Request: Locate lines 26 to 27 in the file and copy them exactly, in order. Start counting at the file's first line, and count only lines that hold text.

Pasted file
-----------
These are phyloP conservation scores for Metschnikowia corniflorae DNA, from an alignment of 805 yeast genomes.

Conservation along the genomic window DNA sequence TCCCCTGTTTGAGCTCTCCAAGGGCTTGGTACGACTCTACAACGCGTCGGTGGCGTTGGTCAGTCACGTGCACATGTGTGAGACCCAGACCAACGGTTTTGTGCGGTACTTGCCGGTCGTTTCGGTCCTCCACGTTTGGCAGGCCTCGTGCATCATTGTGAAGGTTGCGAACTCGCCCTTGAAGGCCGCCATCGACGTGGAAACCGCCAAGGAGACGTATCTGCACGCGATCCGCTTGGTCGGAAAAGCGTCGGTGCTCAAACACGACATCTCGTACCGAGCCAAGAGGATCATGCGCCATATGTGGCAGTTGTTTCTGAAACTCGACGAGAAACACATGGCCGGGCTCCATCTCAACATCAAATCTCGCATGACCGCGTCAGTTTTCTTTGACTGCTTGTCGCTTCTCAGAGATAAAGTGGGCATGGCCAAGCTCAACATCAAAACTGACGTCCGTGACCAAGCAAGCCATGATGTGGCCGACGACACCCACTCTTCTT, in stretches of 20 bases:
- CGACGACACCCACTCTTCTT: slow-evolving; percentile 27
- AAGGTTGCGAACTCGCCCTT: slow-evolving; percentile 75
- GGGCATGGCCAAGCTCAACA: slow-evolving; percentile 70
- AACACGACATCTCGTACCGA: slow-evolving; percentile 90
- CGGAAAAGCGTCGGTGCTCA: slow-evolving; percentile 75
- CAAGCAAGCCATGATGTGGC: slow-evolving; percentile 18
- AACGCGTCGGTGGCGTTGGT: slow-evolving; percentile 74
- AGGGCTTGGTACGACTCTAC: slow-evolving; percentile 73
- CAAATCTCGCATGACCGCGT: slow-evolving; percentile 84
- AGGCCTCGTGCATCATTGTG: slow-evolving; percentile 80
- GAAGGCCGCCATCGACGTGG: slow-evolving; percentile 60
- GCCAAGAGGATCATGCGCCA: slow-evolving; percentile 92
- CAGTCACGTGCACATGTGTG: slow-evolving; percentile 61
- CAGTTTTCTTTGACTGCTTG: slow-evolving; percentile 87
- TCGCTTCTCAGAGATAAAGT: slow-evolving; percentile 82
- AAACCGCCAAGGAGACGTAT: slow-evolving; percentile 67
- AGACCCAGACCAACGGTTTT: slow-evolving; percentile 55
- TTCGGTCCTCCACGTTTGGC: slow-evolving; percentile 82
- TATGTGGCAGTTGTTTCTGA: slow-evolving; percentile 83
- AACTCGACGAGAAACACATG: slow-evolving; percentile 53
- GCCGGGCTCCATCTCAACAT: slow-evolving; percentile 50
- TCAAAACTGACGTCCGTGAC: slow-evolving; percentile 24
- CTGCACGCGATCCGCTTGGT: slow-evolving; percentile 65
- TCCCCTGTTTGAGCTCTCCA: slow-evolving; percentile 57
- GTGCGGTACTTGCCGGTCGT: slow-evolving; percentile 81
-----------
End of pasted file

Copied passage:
- TCCCCTGTTTGAGCTCTCCA: slow-evolving; percentile 57
- GTGCGGTACTTGCCGGTCGT: slow-evolving; percentile 81